When you start programming, or pick up a new programming language, often the first program you write is referred to as a “Hello, World!” program, because for the most part all you want to do is be able to produce a working program, so printing something like “Hello, World!” to the screen often feels like a great start. Once you have that working, you can expand upon it.
So we have a MOD-t 3-D printer that we bought a couple of years ago, and I’ve printed a bunch of things on it, but they were all things that other people designed. I’d always wanted to be able to do my own designs, and had two particular projects in mind. One is a part of a cover for a Starbucks travel mug. I have one that I really like, but the small piece which closes over the mouth hole keeps coming off. It doesn’t really stay in the cover, and is constantly at risk of being lost. So I’ve wanted to create a replacement. But that would seem to require considerable design skill. On the simpler end, I have a portable phone charger that I carry, which doubles as a flashlight. I like it, but periodically the light will come on in my pocket, and I may or may not notice. If I don’t, the battery will die. So I’ve wanted to create an end cap for it, to protect the switch from being pressed accidentally by all the other things in my pockets.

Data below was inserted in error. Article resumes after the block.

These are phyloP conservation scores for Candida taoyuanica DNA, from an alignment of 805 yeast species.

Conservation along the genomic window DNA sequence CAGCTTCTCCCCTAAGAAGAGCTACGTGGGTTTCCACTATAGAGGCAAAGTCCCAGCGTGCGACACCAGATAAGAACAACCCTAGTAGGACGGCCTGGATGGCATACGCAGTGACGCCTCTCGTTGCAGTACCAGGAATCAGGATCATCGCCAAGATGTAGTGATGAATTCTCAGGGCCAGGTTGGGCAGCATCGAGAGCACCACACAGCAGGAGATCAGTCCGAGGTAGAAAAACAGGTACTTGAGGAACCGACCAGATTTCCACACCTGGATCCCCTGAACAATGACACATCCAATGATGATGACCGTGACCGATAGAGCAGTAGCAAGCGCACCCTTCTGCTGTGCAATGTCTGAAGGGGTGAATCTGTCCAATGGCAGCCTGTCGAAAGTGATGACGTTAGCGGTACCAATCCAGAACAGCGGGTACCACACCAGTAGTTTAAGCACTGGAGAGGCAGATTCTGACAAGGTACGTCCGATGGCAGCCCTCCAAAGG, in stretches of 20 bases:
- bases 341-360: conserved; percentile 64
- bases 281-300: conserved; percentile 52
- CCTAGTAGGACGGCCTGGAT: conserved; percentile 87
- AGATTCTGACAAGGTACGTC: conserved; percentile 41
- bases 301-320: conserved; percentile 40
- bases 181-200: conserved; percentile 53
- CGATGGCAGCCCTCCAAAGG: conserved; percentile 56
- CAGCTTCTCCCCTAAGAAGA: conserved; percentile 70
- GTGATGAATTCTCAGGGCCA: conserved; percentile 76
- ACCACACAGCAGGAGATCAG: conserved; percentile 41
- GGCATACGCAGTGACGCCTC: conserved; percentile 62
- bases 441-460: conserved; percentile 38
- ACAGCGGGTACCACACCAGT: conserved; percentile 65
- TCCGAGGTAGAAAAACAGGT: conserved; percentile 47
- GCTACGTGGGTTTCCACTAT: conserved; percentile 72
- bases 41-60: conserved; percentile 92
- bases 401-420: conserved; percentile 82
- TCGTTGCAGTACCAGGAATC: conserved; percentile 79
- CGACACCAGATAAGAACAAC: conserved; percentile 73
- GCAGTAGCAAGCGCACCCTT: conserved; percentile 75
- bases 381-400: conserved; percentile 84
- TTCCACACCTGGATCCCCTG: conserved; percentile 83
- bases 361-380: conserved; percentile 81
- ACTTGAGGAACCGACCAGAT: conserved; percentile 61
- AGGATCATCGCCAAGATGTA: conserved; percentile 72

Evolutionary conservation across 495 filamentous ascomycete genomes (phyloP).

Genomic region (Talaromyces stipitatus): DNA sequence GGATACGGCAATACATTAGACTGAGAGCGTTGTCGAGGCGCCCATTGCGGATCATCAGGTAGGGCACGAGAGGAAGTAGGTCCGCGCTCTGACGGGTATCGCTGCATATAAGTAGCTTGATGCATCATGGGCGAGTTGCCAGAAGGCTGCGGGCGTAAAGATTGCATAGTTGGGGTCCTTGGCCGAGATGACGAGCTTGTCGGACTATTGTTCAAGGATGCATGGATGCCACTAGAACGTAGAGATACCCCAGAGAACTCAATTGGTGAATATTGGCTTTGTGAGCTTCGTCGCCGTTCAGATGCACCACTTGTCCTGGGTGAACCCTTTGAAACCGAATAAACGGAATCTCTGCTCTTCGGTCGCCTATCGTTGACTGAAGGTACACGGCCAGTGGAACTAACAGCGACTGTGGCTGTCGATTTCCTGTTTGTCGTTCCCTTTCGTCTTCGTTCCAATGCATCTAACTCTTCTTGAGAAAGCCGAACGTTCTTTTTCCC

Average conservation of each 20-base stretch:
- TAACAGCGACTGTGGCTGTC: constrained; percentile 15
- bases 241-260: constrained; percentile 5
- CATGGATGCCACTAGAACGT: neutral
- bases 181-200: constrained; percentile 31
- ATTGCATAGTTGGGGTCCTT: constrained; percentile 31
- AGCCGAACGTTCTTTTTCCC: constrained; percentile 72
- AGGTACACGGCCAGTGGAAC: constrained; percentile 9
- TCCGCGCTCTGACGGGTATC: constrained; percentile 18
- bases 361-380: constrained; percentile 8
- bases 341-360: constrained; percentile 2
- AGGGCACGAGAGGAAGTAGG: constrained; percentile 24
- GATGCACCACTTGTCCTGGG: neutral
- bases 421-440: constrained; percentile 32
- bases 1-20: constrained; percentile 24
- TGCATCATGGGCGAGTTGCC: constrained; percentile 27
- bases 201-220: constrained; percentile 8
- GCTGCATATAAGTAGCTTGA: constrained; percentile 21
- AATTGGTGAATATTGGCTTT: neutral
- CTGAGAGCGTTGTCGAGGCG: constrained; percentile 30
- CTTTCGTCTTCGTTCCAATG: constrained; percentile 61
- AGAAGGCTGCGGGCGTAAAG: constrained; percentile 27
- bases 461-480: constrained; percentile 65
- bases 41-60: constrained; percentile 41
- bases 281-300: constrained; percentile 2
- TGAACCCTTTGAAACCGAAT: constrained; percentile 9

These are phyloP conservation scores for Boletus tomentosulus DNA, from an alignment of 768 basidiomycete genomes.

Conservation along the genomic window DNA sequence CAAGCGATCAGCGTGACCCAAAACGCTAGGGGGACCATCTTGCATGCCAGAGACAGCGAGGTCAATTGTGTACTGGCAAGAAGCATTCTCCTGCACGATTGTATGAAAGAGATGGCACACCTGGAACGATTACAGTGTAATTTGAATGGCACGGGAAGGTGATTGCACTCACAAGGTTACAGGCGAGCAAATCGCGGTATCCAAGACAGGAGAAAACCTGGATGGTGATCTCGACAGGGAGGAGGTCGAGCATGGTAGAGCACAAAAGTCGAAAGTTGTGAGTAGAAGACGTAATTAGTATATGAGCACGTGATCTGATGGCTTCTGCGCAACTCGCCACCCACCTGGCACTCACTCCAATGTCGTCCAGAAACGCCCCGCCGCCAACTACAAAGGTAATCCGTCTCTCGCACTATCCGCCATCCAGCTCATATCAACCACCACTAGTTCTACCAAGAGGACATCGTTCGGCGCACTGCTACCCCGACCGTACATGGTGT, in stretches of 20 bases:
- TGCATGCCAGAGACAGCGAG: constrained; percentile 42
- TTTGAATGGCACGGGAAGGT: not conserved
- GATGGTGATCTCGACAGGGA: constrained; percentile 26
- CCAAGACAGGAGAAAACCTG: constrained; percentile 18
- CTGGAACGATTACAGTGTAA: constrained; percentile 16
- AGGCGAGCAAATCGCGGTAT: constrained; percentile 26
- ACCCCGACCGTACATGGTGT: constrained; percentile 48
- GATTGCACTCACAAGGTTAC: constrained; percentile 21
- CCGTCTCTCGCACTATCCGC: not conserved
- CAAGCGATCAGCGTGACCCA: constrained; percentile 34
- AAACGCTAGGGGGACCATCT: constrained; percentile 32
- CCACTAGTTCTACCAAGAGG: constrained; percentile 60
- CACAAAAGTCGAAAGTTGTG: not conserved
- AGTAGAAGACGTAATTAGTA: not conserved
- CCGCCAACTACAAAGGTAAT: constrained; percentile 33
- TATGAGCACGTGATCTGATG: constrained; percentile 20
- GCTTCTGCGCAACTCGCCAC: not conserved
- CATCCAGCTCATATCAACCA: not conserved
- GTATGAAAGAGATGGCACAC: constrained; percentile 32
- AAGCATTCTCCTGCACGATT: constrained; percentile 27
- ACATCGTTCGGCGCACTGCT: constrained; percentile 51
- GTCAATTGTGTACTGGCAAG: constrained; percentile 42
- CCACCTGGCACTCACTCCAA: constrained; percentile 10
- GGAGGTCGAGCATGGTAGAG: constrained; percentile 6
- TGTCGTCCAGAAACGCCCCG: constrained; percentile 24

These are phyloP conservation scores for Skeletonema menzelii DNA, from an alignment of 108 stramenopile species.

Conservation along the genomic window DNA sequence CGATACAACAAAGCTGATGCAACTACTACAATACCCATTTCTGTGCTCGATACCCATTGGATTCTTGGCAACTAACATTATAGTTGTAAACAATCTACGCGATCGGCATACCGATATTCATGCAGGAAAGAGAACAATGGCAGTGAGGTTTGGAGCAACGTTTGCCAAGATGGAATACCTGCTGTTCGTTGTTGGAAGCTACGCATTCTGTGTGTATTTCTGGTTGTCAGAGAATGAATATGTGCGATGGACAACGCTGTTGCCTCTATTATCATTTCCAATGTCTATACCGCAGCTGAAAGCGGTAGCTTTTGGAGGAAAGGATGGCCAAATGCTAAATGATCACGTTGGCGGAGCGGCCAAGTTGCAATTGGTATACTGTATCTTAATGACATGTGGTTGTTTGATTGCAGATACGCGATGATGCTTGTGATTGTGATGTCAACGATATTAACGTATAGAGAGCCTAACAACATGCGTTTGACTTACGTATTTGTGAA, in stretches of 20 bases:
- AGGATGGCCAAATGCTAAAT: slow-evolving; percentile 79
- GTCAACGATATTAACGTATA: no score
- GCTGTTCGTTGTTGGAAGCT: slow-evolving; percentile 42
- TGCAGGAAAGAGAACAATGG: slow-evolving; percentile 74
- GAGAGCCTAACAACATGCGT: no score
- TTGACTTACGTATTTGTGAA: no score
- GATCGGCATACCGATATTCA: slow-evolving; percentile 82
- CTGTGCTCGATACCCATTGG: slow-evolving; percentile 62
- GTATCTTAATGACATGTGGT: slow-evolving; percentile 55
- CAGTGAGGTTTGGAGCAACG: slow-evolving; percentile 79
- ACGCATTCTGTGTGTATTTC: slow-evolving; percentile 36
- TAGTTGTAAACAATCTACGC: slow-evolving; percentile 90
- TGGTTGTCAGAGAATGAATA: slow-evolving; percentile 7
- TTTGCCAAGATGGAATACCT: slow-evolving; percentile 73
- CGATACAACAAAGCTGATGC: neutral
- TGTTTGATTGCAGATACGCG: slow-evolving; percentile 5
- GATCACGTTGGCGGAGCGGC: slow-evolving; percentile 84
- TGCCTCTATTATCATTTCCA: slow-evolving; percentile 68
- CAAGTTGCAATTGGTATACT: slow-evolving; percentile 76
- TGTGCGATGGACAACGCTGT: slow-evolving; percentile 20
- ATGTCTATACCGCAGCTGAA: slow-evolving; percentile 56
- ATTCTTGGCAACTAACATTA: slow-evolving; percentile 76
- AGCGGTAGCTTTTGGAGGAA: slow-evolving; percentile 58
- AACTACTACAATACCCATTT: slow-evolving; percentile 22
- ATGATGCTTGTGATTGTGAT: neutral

And so I have! I created such a cap using the program OpenSCAD which allows you to design things by describing them with code. For this particular item, it is essentially 3 things: a pretty flat cylinder for the base, a hollow cylinder for the body, and another hollow cylinder that sits just inside the larger one, which is very small to make a tiny ridge inside the body, enabling the cap to “snap” fit on the device at its seam. On the 8th try, I have something I am now happy with: